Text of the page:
El Taco de Mexico is located at 714 Sante Fe Drive, down near... well, it's not really near anything of interest.  There is a bus stop on the corner and you can get your tires inspected across the street.

    El Taco de Mexico on Urbanspoon

    30 April 2010

    Fleabag of the Week: Motel 9

    Before I-70 came steaming through Denver in the 60's, Colfax was the main east-west thoroughfare through town, and as such many ancient road side motels can be found along the route.  I find these relics of Colfax's past life to be extremely interesting, with their unique neon signs that - when working - light up the blackness of Colfax, and with names like the Sand and Sage and Circle-K, the motels of Colfax have got charm beyond the fact that most have deteriorated to the point where they have qualified for inclusion on a blog about Denver's dives.  They provide a glimpse at what Denver and Colfax once were, and probably never will be again.  To commemorate these bastions of Colfax ambiance, I present a new segment of the Denver Dives blog that will run from time to time that I am calling Fleabag of the Week. It'll be more of a photo montage, to the best of my limited photographic ability, than the usual dive chronicles, but will definitely include bits of useless snarky commentary.                      
    First edition: Motel 9.

    I always go for a motel room with the mirco and frig included.

    The Russian style N is key.


    Maybe they should try something like 'Motel 9: We're better by 3 than Motel 6'
    Lots of signage at the Motel 9.  Someone want to run by there at 10 pm tonight to check if the gate is closed?

    The area between the back of the motel and the fence has been designated a drugs free zone.

    Convenience is, being able to throw stuff that you don't want outside the door.

    23 April 2010

    Hangar Bar

    Several years back, I was on a European vacation that included 12 hours in Paris.  We attempted to go to the Louvre, but the line to get in was too long so we waffled and moved on to score a croissant filled with horse meat.  Like most people, we were going to the Louvre for one reason, other than to be able to say that we'd been to the Louvre:  to see Leonardo da Vinci's Mona Lisa.  Sure, the Louvre has heaps of other stuff, and surely some fabulous art by one of the other Ninja Turtles, but I challenge you to name something you are jazzed up to go see at the Louvre.  It's just a fact that there are places that you go to for one thing and one thing only.  The Hangar Bar is one of those places.

    Despite the marketing, you don't go to the Hangar Bar looking to score.

    Neither do you go to the Hangar Bar for the music on Saturday nights, though you probably could.  Hangar Bar regularly has live blues and no cover on Saturday nights, and in my experience the music is pretty solid and brings out a decent crowd.

    You also don't go to the Hangar Bar for the great food.  They do have food, but it is the type of fare that doesn't become remotely interesting until about 12:30 a.m. after a few cans of whatever.  Think back to stuff you might eat while sitting around your dorm room drinking Mad Dog 20/20 and watching Jeopardy (those were better days, simpler times, weren't they?).  Bag of chips?  You bet.  Meat stick?  A taste sensation.  Hot dog warmed up in the micro on white bread?  I'll take two, with mustard please.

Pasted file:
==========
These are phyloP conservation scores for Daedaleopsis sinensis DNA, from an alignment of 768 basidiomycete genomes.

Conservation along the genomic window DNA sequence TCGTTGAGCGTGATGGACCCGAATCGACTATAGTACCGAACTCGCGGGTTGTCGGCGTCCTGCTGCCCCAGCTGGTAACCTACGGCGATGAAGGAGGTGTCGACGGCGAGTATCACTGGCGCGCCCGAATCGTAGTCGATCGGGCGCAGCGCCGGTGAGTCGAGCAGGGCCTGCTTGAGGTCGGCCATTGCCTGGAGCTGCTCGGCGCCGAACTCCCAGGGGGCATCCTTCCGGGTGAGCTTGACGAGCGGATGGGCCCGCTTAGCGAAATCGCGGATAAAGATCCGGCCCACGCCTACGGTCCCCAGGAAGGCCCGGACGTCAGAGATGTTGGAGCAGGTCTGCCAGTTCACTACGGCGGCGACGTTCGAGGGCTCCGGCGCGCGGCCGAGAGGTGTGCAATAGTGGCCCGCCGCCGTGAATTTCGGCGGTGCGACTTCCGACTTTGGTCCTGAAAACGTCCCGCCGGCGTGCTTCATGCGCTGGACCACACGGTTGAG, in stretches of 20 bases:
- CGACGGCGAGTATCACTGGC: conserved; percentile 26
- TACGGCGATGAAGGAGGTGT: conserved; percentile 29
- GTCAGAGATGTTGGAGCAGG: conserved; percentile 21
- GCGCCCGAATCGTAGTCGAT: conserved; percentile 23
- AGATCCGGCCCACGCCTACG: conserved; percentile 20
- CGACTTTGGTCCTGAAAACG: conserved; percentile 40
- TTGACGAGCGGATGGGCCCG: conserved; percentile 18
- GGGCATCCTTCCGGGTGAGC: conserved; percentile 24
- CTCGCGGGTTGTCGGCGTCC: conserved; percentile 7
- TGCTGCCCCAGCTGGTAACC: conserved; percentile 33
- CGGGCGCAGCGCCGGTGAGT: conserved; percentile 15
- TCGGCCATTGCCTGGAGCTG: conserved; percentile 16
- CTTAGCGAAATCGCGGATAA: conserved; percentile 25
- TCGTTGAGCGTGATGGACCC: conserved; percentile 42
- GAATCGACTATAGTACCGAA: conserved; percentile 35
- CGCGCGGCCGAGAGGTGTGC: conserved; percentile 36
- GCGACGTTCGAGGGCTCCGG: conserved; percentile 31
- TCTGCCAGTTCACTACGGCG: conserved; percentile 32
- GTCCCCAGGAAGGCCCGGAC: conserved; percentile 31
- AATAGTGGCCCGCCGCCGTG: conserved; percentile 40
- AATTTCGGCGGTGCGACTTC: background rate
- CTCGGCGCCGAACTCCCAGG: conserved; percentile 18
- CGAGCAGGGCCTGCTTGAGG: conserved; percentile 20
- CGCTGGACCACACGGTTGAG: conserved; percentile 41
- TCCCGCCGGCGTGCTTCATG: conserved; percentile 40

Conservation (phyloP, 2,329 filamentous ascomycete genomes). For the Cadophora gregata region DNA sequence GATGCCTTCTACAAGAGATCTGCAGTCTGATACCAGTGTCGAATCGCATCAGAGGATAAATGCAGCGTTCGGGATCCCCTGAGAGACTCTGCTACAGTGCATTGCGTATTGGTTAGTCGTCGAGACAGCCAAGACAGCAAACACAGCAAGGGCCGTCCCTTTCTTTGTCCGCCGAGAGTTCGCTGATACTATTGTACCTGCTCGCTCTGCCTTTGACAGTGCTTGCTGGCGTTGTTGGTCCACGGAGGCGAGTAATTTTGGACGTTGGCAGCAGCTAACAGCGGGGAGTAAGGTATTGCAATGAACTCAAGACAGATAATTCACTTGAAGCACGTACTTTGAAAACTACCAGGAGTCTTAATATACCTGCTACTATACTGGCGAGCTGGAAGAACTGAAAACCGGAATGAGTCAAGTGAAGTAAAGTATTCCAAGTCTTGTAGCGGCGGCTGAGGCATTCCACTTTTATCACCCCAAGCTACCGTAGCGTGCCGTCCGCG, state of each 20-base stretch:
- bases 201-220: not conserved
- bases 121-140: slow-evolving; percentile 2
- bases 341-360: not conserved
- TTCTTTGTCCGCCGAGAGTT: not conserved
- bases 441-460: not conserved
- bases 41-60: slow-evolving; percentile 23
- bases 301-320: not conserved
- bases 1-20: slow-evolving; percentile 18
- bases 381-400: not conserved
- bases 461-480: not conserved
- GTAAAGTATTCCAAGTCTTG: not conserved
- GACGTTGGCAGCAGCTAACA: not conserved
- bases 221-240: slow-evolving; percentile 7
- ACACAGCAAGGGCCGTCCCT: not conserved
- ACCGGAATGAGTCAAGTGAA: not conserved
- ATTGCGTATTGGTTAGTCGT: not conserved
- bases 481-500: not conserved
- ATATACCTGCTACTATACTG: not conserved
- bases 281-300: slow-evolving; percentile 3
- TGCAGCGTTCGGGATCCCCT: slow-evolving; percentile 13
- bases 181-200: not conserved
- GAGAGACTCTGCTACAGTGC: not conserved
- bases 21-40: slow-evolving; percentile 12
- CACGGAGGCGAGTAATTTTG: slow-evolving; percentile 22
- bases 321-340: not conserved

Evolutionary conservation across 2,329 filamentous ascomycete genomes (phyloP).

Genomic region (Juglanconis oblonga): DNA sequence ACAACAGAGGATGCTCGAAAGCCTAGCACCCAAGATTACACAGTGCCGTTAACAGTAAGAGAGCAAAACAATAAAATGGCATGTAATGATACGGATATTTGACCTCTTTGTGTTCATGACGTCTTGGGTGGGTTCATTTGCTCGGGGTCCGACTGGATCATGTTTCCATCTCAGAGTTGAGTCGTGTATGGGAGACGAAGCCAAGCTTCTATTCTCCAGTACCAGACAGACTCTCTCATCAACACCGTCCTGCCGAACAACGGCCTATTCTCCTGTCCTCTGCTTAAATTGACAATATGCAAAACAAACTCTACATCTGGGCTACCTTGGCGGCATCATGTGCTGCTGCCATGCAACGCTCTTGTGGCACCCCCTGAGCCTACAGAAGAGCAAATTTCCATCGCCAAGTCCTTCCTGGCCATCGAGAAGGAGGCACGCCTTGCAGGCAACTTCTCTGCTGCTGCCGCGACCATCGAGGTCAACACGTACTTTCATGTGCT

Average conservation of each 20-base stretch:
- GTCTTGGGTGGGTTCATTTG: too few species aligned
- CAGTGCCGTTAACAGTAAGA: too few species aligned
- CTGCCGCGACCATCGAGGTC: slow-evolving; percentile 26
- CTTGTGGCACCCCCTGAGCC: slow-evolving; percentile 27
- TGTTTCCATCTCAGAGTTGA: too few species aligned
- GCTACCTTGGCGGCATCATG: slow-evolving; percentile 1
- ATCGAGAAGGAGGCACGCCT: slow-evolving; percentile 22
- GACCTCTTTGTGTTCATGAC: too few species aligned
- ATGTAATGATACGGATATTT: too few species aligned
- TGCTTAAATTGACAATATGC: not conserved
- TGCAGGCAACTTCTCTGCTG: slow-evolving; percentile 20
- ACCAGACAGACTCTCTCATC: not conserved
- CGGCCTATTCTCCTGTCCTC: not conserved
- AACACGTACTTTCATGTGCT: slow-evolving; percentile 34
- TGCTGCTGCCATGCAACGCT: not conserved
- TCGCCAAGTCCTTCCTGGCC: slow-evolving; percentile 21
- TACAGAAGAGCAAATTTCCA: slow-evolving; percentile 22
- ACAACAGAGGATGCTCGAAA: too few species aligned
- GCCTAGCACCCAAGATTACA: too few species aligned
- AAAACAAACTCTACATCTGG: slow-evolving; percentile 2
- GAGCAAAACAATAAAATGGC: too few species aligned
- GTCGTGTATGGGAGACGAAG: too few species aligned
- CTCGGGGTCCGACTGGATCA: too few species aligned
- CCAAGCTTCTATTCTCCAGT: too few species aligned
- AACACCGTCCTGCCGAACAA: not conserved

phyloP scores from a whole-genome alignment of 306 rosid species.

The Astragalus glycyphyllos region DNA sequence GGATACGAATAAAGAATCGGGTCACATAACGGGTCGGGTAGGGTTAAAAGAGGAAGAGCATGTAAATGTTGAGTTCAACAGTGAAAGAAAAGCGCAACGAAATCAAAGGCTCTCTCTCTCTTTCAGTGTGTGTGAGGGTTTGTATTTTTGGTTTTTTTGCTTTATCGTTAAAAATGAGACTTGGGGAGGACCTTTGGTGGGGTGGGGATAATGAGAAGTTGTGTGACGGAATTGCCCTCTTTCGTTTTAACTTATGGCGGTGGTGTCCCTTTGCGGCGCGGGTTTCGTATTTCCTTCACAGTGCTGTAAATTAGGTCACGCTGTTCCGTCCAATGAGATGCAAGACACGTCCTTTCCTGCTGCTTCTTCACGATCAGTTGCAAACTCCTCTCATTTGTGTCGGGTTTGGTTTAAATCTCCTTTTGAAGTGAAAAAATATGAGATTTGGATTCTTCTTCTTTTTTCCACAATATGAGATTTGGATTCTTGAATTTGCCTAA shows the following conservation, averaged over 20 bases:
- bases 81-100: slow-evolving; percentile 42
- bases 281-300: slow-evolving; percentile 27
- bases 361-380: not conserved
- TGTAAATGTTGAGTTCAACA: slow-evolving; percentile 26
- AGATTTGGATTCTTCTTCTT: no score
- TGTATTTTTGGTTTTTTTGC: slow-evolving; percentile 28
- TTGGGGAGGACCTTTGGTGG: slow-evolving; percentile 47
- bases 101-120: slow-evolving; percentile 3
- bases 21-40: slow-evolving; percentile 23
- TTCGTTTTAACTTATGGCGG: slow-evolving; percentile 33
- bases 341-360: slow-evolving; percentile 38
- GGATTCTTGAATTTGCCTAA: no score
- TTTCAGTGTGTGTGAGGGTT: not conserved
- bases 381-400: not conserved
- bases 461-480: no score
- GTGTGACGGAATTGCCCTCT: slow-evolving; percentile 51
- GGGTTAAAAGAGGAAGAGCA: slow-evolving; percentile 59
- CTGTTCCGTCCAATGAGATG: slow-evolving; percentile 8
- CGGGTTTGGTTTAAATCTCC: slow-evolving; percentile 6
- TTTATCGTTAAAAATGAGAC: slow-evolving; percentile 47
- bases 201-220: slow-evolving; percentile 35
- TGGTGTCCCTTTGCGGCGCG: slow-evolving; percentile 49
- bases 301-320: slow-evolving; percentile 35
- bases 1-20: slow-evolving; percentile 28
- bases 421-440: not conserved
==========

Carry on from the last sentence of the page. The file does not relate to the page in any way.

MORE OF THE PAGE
You go to The Hangar Bar strictly for the decor, and one single piece of decor to be specific: The Beer Can Bomber.  You heard me right.  The Beer Can Bomber, an airplane made of beer cans.  

    And not just any beer cans.  It's a veritable wrecking crew, an all star lineup of low grade beers represented, in the original vintage cans.  You've got those beers that are still hanging around like Blatz, Schmidt, PBR, and Hamm's, and other older hall of fame options like Rainier, Special Export, and Schafer.  

    The aerodynamic aluminum pull tabbed beauty hangs over the bar as if it were coming in for a landing on top of one of the pool tables.  It dominates the landscape such that regardless of anything else that is going on in the bar, my eyes never stray very far from the lightly swaying beer cans, always making possible a comment along the lines of 'Holy crap, is that a can of Billy Beer?'     

    Maybe someday I'll make it back to the City of Lights and gaze into the eyes of the Mona Lisa.  Until then, I'll make due with the City of Dives and its own artistic treasures like airplanes made of beer cans.  The best part?  I won't have to stand in line.

    The Hangar Bar is located at 8001 E. Colfax, and has a website which lists its specials.  If you can't get to the Louvre any time soon either, settle for the Beer Can Bomber... you'll be happy you did.

    This one is like Where's Waldo, only fun and it involves beer instead of a dude in a red shirt.

    Hop'n Gator? I'll bet it's fantastic with a steamin bowl of gumbo.

    Everyone is welcome at this club.

    15 April 2010

    Little Panda Chinese Food


    There is something not right about food by the scoop.  Food by the pound like you’d get at some salad bar joints doesn’t bother me, but food by the scoop is odd.  I feed my dog a couple scoops of food each day and she doesn’t seem to mind it, so maybe I shouldn’t either.  On the other hand, I once caught her getting after one of my son’s pooped up diapers, so using her as an example might be the wrong choice.  Whatever your opinion of food by the scoop, be ready for it and some other interesting bits if you are willing to venture into the Little Panda. 

    The restaurant itself has a lot of character, mainly because it has no character.   The most defining characteristic is the $1 scoop sign outside featuring the namesake little panda looking happy enough despite being exploited in the name of a greasy restaurant with lousy food.